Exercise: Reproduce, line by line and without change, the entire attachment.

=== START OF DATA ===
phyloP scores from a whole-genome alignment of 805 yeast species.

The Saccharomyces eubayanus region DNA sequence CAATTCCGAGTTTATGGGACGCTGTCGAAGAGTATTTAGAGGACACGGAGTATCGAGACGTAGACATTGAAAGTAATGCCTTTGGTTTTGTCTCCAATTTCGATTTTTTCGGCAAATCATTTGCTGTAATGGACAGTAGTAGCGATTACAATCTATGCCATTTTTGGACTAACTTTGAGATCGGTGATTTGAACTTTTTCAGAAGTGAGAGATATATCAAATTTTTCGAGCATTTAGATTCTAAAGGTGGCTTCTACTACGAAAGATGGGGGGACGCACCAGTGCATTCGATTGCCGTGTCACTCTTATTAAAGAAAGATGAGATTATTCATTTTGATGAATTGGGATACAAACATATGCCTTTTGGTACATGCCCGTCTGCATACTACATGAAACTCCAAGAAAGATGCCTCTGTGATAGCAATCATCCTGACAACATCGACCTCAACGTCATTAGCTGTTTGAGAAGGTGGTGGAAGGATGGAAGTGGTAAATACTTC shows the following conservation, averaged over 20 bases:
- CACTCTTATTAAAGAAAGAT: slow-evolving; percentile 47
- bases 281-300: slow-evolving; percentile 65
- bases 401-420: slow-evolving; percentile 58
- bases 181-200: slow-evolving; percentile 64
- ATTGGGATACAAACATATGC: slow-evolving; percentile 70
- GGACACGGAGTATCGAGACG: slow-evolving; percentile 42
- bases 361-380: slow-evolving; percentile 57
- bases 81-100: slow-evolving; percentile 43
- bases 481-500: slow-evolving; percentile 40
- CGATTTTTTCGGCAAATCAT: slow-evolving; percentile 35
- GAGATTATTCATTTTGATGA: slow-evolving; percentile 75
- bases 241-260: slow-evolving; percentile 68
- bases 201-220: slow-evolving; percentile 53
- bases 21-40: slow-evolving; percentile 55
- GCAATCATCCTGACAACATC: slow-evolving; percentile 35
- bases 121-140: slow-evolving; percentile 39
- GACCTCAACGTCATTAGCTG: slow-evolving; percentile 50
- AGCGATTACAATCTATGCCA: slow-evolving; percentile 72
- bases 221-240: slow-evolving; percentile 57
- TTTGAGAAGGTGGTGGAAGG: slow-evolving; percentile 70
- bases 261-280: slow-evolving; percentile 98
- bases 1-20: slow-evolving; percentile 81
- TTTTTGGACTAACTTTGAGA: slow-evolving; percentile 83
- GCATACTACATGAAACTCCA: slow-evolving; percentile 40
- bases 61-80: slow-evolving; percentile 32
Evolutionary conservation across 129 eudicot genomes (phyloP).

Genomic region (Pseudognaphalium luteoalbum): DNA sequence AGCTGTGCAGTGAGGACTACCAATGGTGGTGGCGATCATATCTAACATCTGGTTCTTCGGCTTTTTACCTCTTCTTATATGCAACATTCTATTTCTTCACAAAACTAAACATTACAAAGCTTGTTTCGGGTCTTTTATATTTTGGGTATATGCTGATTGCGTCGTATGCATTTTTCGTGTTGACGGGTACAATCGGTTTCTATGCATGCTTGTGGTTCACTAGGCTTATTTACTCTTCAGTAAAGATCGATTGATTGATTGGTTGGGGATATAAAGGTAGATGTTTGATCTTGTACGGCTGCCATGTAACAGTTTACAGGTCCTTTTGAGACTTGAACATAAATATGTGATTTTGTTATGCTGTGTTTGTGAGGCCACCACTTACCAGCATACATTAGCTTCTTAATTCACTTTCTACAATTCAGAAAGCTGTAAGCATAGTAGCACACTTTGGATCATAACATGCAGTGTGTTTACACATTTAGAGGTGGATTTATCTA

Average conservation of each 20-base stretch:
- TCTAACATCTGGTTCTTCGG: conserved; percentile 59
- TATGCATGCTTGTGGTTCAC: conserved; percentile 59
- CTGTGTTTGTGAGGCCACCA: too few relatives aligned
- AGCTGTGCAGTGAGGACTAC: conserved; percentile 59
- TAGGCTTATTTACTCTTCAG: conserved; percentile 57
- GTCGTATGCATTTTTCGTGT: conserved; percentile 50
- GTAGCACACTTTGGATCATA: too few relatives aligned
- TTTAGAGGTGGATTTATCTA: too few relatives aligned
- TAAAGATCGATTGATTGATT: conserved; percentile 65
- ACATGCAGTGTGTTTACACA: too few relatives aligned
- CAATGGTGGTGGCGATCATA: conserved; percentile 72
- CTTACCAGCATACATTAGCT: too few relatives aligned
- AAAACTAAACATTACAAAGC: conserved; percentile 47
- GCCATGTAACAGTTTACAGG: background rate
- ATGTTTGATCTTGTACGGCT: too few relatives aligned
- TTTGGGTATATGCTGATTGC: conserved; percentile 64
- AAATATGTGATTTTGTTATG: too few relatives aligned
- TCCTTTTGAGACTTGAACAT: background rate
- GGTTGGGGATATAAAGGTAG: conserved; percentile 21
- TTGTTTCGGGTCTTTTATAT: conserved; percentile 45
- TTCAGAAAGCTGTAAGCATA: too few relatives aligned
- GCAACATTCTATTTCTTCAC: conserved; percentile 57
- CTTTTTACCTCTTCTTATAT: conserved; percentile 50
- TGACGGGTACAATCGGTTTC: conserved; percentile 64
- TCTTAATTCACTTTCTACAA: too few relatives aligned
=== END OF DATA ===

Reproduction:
phyloP scores from a whole-genome alignment of 805 yeast species.

The Saccharomyces eubayanus region DNA sequence CAATTCCGAGTTTATGGGACGCTGTCGAAGAGTATTTAGAGGACACGGAGTATCGAGACGTAGACATTGAAAGTAATGCCTTTGGTTTTGTCTCCAATTTCGATTTTTTCGGCAAATCATTTGCTGTAATGGACAGTAGTAGCGATTACAATCTATGCCATTTTTGGACTAACTTTGAGATCGGTGATTTGAACTTTTTCAGAAGTGAGAGATATATCAAATTTTTCGAGCATTTAGATTCTAAAGGTGGCTTCTACTACGAAAGATGGGGGGACGCACCAGTGCATTCGATTGCCGTGTCACTCTTATTAAAGAAAGATGAGATTATTCATTTTGATGAATTGGGATACAAACATATGCCTTTTGGTACATGCCCGTCTGCATACTACATGAAACTCCAAGAAAGATGCCTCTGTGATAGCAATCATCCTGACAACATCGACCTCAACGTCATTAGCTGTTTGAGAAGGTGGTGGAAGGATGGAAGTGGTAAATACTTC shows the following conservation, averaged over 20 bases:
- CACTCTTATTAAAGAAAGAT: slow-evolving; percentile 47
- bases 281-300: slow-evolving; percentile 65
- bases 401-420: slow-evolving; percentile 58
- bases 181-200: slow-evolving; percentile 64
- ATTGGGATACAAACATATGC: slow-evolving; percentile 70
- GGACACGGAGTATCGAGACG: slow-evolving; percentile 42
- bases 361-380: slow-evolving; percentile 57
- bases 81-100: slow-evolving; percentile 43
- bases 481-500: slow-evolving; percentile 40
- CGATTTTTTCGGCAAATCAT: slow-evolving; percentile 35
- GAGATTATTCATTTTGATGA: slow-evolving; percentile 75
- bases 241-260: slow-evolving; percentile 68
- bases 201-220: slow-evolving; percentile 53
- bases 21-40: slow-evolving; percentile 55
- GCAATCATCCTGACAACATC: slow-evolving; percentile 35
- bases 121-140: slow-evolving; percentile 39
- GACCTCAACGTCATTAGCTG: slow-evolving; percentile 50
- AGCGATTACAATCTATGCCA: slow-evolving; percentile 72
- bases 221-240: slow-evolving; percentile 57
- TTTGAGAAGGTGGTGGAAGG: slow-evolving; percentile 70
- bases 261-280: slow-evolving; percentile 98
- bases 1-20: slow-evolving; percentile 81
- TTTTTGGACTAACTTTGAGA: slow-evolving; percentile 83
- GCATACTACATGAAACTCCA: slow-evolving; percentile 40
- bases 61-80: slow-evolving; percentile 32
Evolutionary conservation across 129 eudicot genomes (phyloP).

Genomic region (Pseudognaphalium luteoalbum): DNA sequence AGCTGTGCAGTGAGGACTACCAATGGTGGTGGCGATCATATCTAACATCTGGTTCTTCGGCTTTTTACCTCTTCTTATATGCAACATTCTATTTCTTCACAAAACTAAACATTACAAAGCTTGTTTCGGGTCTTTTATATTTTGGGTATATGCTGATTGCGTCGTATGCATTTTTCGTGTTGACGGGTACAATCGGTTTCTATGCATGCTTGTGGTTCACTAGGCTTATTTACTCTTCAGTAAAGATCGATTGATTGATTGGTTGGGGATATAAAGGTAGATGTTTGATCTTGTACGGCTGCCATGTAACAGTTTACAGGTCCTTTTGAGACTTGAACATAAATATGTGATTTTGTTATGCTGTGTTTGTGAGGCCACCACTTACCAGCATACATTAGCTTCTTAATTCACTTTCTACAATTCAGAAAGCTGTAAGCATAGTAGCACACTTTGGATCATAACATGCAGTGTGTTTACACATTTAGAGGTGGATTTATCTA

Average conservation of each 20-base stretch:
- TCTAACATCTGGTTCTTCGG: conserved; percentile 59
- TATGCATGCTTGTGGTTCAC: conserved; percentile 59
- CTGTGTTTGTGAGGCCACCA: too few relatives aligned
- AGCTGTGCAGTGAGGACTAC: conserved; percentile 59
- TAGGCTTATTTACTCTTCAG: conserved; percentile 57
- GTCGTATGCATTTTTCGTGT: conserved; percentile 50
- GTAGCACACTTTGGATCATA: too few relatives aligned
- TTTAGAGGTGGATTTATCTA: too few relatives aligned
- TAAAGATCGATTGATTGATT: conserved; percentile 65
- ACATGCAGTGTGTTTACACA: too few relatives aligned
- CAATGGTGGTGGCGATCATA: conserved; percentile 72
- CTTACCAGCATACATTAGCT: too few relatives aligned
- AAAACTAAACATTACAAAGC: conserved; percentile 47
- GCCATGTAACAGTTTACAGG: background rate
- ATGTTTGATCTTGTACGGCT: too few relatives aligned
- TTTGGGTATATGCTGATTGC: conserved; percentile 64
- AAATATGTGATTTTGTTATG: too few relatives aligned
- TCCTTTTGAGACTTGAACAT: background rate
- GGTTGGGGATATAAAGGTAG: conserved; percentile 21
- TTGTTTCGGGTCTTTTATAT: conserved; percentile 45
- TTCAGAAAGCTGTAAGCATA: too few relatives aligned
- GCAACATTCTATTTCTTCAC: conserved; percentile 57
- CTTTTTACCTCTTCTTATAT: conserved; percentile 50
- TGACGGGTACAATCGGTTTC: conserved; percentile 64
- TCTTAATTCACTTTCTACAA: too few relatives aligned